Howard Mansfield, Joanna Eldredge Morrissey (Photographer)
Where I live, we really have only one kind of building, old and new, big and small: the shed. From woodsheds to barns, to houses, meetinghouses, and covered bridges, they are all sheds. New England has never gotten much beyond the shed and we’re the better for it. In fact, it’s what tourists respond to, though they certainly won’t say, “We’ve come to see the sheds.” But they love covered bridges, and the way that the houses lining the common seem like the little brothers of the bigger meetinghouse, or the way the connected sheds and barns trailing behind a house stand there like a third-grade class lined up for its photo.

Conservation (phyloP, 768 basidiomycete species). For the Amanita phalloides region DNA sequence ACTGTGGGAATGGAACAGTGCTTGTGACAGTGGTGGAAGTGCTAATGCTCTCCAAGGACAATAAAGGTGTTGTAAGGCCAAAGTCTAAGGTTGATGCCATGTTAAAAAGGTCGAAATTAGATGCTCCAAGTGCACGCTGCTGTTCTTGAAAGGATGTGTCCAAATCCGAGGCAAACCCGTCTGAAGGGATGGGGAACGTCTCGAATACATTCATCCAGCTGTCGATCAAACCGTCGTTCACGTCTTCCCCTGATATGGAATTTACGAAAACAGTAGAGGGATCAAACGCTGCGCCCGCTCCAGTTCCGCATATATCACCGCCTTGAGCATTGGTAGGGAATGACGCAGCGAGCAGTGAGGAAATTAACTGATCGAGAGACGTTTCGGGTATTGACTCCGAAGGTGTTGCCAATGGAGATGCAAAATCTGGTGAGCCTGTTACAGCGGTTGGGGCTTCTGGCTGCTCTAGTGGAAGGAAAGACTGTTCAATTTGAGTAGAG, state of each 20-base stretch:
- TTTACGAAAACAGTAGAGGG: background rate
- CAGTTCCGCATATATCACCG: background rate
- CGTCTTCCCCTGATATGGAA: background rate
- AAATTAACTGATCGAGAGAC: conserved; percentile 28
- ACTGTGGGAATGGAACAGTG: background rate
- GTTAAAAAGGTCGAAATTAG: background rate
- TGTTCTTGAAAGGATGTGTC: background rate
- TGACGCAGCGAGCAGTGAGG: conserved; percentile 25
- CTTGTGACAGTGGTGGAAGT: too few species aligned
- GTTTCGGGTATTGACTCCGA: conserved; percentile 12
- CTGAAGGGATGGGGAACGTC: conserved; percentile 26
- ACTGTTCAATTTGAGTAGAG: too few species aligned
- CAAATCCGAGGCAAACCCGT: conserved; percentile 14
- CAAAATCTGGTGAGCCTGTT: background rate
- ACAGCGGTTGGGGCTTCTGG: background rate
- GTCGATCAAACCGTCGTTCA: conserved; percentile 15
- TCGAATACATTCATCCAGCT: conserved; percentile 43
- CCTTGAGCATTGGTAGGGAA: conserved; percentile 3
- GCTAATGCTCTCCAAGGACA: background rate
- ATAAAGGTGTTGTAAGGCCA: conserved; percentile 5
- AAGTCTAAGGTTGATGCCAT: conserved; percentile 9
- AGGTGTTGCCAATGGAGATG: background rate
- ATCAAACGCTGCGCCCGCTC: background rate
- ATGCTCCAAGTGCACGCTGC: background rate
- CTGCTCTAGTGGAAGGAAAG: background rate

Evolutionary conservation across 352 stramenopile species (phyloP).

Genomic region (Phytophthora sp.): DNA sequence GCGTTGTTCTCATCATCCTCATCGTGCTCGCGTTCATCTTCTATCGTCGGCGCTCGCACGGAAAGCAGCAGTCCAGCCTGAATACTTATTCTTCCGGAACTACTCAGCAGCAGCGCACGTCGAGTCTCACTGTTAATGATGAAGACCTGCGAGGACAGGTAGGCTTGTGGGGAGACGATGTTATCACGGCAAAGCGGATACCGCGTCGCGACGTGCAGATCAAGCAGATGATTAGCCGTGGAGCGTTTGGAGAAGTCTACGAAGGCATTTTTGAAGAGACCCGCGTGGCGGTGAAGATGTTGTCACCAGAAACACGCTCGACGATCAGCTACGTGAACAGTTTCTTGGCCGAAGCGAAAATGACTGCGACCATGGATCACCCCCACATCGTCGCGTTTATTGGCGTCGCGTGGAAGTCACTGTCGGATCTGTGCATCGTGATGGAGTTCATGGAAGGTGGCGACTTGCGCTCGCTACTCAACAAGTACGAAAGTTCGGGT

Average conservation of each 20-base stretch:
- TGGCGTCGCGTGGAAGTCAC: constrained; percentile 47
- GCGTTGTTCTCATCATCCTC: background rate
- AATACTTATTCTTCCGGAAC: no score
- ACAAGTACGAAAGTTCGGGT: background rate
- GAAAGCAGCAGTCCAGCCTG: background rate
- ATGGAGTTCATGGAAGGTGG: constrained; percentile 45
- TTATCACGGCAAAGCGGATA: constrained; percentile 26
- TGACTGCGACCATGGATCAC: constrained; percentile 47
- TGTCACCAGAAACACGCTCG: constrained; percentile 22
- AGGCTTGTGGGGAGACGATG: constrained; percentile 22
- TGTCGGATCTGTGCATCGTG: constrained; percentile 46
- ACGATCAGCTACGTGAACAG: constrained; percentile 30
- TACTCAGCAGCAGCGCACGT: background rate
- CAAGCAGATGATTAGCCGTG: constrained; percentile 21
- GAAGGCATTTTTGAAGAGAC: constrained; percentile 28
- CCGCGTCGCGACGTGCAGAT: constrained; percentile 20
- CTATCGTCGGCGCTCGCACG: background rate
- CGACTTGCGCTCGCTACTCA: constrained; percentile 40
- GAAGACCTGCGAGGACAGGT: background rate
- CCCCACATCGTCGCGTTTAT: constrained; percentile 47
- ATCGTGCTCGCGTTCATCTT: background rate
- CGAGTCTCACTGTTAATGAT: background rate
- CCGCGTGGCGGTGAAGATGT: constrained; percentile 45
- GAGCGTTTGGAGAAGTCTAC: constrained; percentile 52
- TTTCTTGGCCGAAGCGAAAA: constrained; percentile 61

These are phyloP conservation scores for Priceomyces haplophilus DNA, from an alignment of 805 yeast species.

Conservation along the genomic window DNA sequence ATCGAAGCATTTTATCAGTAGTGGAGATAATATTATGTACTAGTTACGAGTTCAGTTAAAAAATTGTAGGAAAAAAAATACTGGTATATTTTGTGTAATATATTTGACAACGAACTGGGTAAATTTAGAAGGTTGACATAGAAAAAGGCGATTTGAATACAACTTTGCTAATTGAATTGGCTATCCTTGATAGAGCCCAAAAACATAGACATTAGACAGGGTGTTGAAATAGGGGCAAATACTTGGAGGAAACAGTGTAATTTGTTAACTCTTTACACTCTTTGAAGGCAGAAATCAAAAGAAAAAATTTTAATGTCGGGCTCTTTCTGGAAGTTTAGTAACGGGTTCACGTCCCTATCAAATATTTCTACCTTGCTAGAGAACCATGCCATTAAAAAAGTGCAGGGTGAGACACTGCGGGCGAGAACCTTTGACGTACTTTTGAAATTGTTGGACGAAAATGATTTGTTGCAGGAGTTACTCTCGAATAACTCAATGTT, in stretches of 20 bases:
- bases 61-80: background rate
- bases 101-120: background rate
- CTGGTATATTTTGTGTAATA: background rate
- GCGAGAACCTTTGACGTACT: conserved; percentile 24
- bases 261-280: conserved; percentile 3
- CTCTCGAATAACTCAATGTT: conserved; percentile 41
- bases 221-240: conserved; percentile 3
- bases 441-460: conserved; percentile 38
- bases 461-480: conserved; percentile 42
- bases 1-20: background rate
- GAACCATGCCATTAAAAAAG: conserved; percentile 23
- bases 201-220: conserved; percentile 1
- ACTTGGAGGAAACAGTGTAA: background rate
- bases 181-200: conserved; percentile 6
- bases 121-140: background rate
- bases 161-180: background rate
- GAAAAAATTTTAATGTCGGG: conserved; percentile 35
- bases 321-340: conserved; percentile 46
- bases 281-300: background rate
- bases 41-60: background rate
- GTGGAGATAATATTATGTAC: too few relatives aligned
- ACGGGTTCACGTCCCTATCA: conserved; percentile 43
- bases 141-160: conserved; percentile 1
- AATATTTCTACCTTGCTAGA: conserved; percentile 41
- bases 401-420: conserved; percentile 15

Sheds are utilitarian. Sheds contain small things—wood and tools—and big: summers, winters, solitude, festivity. The smallest sheds can be liberating: a bob house on a frozen lake, a summer cabin. They can shelter dreams.
Sheds are reticent. They stand back; they’re demure, easily adaptable. They let life flow on through.
A shed is the shortest line between need and shelter. It’s a trip from A to B. It’s often built of found materials; it’s built with a distilled practicality.
The best sheds house this contradiction: they are built according to accepted rules and thus they are free.
This is a small tour, near and far, of sheds.